Attorney Joseph Soler
Breath tests for marijuana and opiates may be a reality in the State of Florida soon
According to an article published by Newsweek entitled, “Marijuana Breath Tests Could Be Available by 2020,” roadside breath tests that can determine if one has recently smoked marijuana may be available to law enforcement soon. The article mentions that the marijuana breath test machines will make it easier for the police and state to convict those who have driven under the influence of marijuana. A recent article by Medical News Today, “Breath Test for Opioids Shows Promise in Pilot Study,” indicates that scientists have also developed a breath test for opioid drugs.
Florida law and driving under the influence of drugs
Florida law says that a person is guilty of the offense of driving under the influence if the person is driving or in actual physical control of a vehicle and is under the influence of alcoholic beverages, a harmful chemical substance set forth by Florida law, or any controlled substance, when affected to the extent that the person’s normal faculties are impaired.
Thus, in Florida, one can be convicted of DUI if the prosecutor can successfully convince a jury that one is driving to the extent that their normal faculties are impaired by drugs, alcohol, or a combination of both. It should be noted that the prosecutor can argue that one is under the influence of, not only illegal drugs like meth or cocaine, but also a controlled substance like an opiate or marijuana, that the defendant has a prescription for and a legal right to use.
Breath test companies have refused to turn over data in the past
Regarding breath alcohol testing machines, the company that manufactures the machines used by law enforcement to prosecute driving under the influence cases in Florida has been reluctant to provide the computer source code of their Intoxilyzer machines in the past. They have argued that their machine's source code is a valuable, proprietary trade secret. This has prevented criminal defense attorneys from adequately studying how the machines operate to reach their conclusions.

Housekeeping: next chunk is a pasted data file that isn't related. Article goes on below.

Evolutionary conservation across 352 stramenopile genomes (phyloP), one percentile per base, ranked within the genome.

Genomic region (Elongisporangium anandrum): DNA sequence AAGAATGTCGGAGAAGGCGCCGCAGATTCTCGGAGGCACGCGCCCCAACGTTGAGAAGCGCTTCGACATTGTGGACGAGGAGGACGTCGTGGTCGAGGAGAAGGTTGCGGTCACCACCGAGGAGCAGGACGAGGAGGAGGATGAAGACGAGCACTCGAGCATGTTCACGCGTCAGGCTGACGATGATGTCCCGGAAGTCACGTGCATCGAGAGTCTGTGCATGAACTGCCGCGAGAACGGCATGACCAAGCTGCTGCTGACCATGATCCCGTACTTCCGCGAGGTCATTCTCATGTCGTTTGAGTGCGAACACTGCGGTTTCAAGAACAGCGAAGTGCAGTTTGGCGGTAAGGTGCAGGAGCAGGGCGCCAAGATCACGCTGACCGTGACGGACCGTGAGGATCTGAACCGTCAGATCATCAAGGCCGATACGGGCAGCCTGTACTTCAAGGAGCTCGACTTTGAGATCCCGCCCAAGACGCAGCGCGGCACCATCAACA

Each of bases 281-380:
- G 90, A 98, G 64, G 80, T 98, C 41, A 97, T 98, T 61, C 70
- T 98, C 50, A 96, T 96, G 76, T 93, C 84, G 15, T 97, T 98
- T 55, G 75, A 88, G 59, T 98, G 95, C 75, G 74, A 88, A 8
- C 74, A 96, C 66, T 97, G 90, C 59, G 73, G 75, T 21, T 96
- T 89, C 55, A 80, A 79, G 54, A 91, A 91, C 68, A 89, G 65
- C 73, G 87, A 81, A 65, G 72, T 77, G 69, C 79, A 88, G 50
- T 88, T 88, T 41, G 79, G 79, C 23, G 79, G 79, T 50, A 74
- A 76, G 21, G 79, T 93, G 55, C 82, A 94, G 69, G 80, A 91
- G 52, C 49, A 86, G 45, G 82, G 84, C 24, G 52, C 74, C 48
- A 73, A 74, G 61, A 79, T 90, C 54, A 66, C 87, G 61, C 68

Florida courts allow evidence of any amount of drugs in a persons system to be used in trial
Florida courts have allowed the state to use evidence of the presence of substances including marijuana components, cocaine, and methamphetamine in a defendant's blood as evidence in trial. The state will often call expert witnesses to testify that the level of drugs found in one's system is evidence of impairment.
This is the case even though there is not necessarily an agreed upon level of controlled substance in one's blood (as there is with the .08 limit with alcohol) that would constitute a presumption that one is impaired. For instance, prosecutors may argue that any level of marijuana, methamphetamine, or cocaine in one's system is evidence of impairment.
The combination of drugs and alcohol
If the defendant has both alcohol and drugs in their system, the state will usually argue that the combined use of alcohol, marijuana, or a controlled substance resulted in significant impairment. Thus, in Florida, one can be convicted of DUI even if the person blows under .08 on the intoxilizer machine if there are traces of a controlled substance in their system. This can be a problem for marijuana users because there is evidence that chronic users of marijuana often have a baseline level of THC in their blood at all times.
Expect there to be litigation regarding the accuracy of the machines
If the past is any indicator, expect there to be tremendous litigation and challenges by Florida criminal defense attorneys of the drug breath test machines and the source codes they use to reach their conclusions.
For more information about DUI law in Florida, please visit the Soler & Simon DUI page.